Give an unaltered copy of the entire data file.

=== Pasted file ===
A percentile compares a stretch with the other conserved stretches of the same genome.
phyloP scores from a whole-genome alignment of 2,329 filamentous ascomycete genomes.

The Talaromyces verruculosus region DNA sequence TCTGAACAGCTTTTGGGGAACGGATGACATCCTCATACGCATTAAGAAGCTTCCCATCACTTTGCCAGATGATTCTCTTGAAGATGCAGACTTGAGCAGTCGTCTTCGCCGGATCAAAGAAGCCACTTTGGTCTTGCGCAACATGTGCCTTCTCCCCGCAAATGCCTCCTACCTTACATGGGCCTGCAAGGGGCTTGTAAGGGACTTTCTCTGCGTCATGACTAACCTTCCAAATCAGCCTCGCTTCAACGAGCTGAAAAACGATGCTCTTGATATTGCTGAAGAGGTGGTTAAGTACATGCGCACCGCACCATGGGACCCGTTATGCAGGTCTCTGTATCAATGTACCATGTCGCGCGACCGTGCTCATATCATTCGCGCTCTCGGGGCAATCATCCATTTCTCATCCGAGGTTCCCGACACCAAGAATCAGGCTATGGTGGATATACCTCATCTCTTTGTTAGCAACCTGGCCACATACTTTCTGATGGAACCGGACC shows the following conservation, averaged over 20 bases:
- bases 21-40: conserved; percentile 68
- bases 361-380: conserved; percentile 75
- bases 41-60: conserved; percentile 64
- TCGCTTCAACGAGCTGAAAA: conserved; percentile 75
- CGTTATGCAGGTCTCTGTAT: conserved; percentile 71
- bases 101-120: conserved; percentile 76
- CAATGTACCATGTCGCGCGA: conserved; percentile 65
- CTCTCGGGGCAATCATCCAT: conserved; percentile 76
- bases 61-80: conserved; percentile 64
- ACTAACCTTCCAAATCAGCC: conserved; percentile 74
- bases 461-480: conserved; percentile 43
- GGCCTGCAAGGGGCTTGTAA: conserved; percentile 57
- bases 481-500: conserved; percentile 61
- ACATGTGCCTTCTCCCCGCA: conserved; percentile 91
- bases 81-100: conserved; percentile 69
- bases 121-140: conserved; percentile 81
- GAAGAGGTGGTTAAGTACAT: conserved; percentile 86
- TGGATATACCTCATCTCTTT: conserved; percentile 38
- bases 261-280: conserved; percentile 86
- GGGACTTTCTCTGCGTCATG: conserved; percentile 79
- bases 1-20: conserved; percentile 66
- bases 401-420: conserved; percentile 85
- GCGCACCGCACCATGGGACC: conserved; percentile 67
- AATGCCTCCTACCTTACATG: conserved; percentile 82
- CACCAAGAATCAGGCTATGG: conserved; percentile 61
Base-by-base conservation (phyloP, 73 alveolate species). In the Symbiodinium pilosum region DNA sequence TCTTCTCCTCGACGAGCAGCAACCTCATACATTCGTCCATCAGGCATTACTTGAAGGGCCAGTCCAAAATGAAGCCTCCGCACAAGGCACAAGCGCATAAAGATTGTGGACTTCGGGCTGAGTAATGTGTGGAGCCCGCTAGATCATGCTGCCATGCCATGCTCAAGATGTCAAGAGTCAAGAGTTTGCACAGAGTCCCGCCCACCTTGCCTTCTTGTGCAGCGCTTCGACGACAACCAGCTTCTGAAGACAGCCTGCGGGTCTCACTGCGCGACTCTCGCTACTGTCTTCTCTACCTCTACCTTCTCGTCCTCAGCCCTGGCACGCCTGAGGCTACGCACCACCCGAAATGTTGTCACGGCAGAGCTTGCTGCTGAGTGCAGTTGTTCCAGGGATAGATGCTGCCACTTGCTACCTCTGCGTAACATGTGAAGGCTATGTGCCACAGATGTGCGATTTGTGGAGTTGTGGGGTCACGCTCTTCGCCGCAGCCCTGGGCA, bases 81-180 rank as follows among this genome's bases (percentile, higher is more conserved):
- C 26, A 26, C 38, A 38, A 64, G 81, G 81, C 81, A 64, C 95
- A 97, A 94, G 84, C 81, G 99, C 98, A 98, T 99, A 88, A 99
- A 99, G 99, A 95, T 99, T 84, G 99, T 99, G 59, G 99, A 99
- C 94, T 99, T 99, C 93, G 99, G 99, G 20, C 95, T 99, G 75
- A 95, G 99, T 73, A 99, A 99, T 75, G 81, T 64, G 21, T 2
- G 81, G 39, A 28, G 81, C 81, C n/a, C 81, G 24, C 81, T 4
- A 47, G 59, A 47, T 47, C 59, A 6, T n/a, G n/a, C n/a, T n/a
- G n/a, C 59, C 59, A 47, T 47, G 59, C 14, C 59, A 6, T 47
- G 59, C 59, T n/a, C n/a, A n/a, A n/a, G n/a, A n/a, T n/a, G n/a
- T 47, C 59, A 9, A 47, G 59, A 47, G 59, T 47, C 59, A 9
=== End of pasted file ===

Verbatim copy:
A percentile compares a stretch with the other conserved stretches of the same genome.
phyloP scores from a whole-genome alignment of 2,329 filamentous ascomycete genomes.

The Talaromyces verruculosus region DNA sequence TCTGAACAGCTTTTGGGGAACGGATGACATCCTCATACGCATTAAGAAGCTTCCCATCACTTTGCCAGATGATTCTCTTGAAGATGCAGACTTGAGCAGTCGTCTTCGCCGGATCAAAGAAGCCACTTTGGTCTTGCGCAACATGTGCCTTCTCCCCGCAAATGCCTCCTACCTTACATGGGCCTGCAAGGGGCTTGTAAGGGACTTTCTCTGCGTCATGACTAACCTTCCAAATCAGCCTCGCTTCAACGAGCTGAAAAACGATGCTCTTGATATTGCTGAAGAGGTGGTTAAGTACATGCGCACCGCACCATGGGACCCGTTATGCAGGTCTCTGTATCAATGTACCATGTCGCGCGACCGTGCTCATATCATTCGCGCTCTCGGGGCAATCATCCATTTCTCATCCGAGGTTCCCGACACCAAGAATCAGGCTATGGTGGATATACCTCATCTCTTTGTTAGCAACCTGGCCACATACTTTCTGATGGAACCGGACC shows the following conservation, averaged over 20 bases:
- bases 21-40: conserved; percentile 68
- bases 361-380: conserved; percentile 75
- bases 41-60: conserved; percentile 64
- TCGCTTCAACGAGCTGAAAA: conserved; percentile 75
- CGTTATGCAGGTCTCTGTAT: conserved; percentile 71
- bases 101-120: conserved; percentile 76
- CAATGTACCATGTCGCGCGA: conserved; percentile 65
- CTCTCGGGGCAATCATCCAT: conserved; percentile 76
- bases 61-80: conserved; percentile 64
- ACTAACCTTCCAAATCAGCC: conserved; percentile 74
- bases 461-480: conserved; percentile 43
- GGCCTGCAAGGGGCTTGTAA: conserved; percentile 57
- bases 481-500: conserved; percentile 61
- ACATGTGCCTTCTCCCCGCA: conserved; percentile 91
- bases 81-100: conserved; percentile 69
- bases 121-140: conserved; percentile 81
- GAAGAGGTGGTTAAGTACAT: conserved; percentile 86
- TGGATATACCTCATCTCTTT: conserved; percentile 38
- bases 261-280: conserved; percentile 86
- GGGACTTTCTCTGCGTCATG: conserved; percentile 79
- bases 1-20: conserved; percentile 66
- bases 401-420: conserved; percentile 85
- GCGCACCGCACCATGGGACC: conserved; percentile 67
- AATGCCTCCTACCTTACATG: conserved; percentile 82
- CACCAAGAATCAGGCTATGG: conserved; percentile 61
Base-by-base conservation (phyloP, 73 alveolate species). In the Symbiodinium pilosum region DNA sequence TCTTCTCCTCGACGAGCAGCAACCTCATACATTCGTCCATCAGGCATTACTTGAAGGGCCAGTCCAAAATGAAGCCTCCGCACAAGGCACAAGCGCATAAAGATTGTGGACTTCGGGCTGAGTAATGTGTGGAGCCCGCTAGATCATGCTGCCATGCCATGCTCAAGATGTCAAGAGTCAAGAGTTTGCACAGAGTCCCGCCCACCTTGCCTTCTTGTGCAGCGCTTCGACGACAACCAGCTTCTGAAGACAGCCTGCGGGTCTCACTGCGCGACTCTCGCTACTGTCTTCTCTACCTCTACCTTCTCGTCCTCAGCCCTGGCACGCCTGAGGCTACGCACCACCCGAAATGTTGTCACGGCAGAGCTTGCTGCTGAGTGCAGTTGTTCCAGGGATAGATGCTGCCACTTGCTACCTCTGCGTAACATGTGAAGGCTATGTGCCACAGATGTGCGATTTGTGGAGTTGTGGGGTCACGCTCTTCGCCGCAGCCCTGGGCA, bases 81-180 rank as follows among this genome's bases (percentile, higher is more conserved):
- C 26, A 26, C 38, A 38, A 64, G 81, G 81, C 81, A 64, C 95
- A 97, A 94, G 84, C 81, G 99, C 98, A 98, T 99, A 88, A 99
- A 99, G 99, A 95, T 99, T 84, G 99, T 99, G 59, G 99, A 99
- C 94, T 99, T 99, C 93, G 99, G 99, G 20, C 95, T 99, G 75
- A 95, G 99, T 73, A 99, A 99, T 75, G 81, T 64, G 21, T 2
- G 81, G 39, A 28, G 81, C 81, C n/a, C 81, G 24, C 81, T 4
- A 47, G 59, A 47, T 47, C 59, A 6, T n/a, G n/a, C n/a, T n/a
- G n/a, C 59, C 59, A 47, T 47, G 59, C 14, C 59, A 6, T 47
- G 59, C 59, T n/a, C n/a, A n/a, A n/a, G n/a, A n/a, T n/a, G n/a
- T 47, C 59, A 9, A 47, G 59, A 47, G 59, T 47, C 59, A 9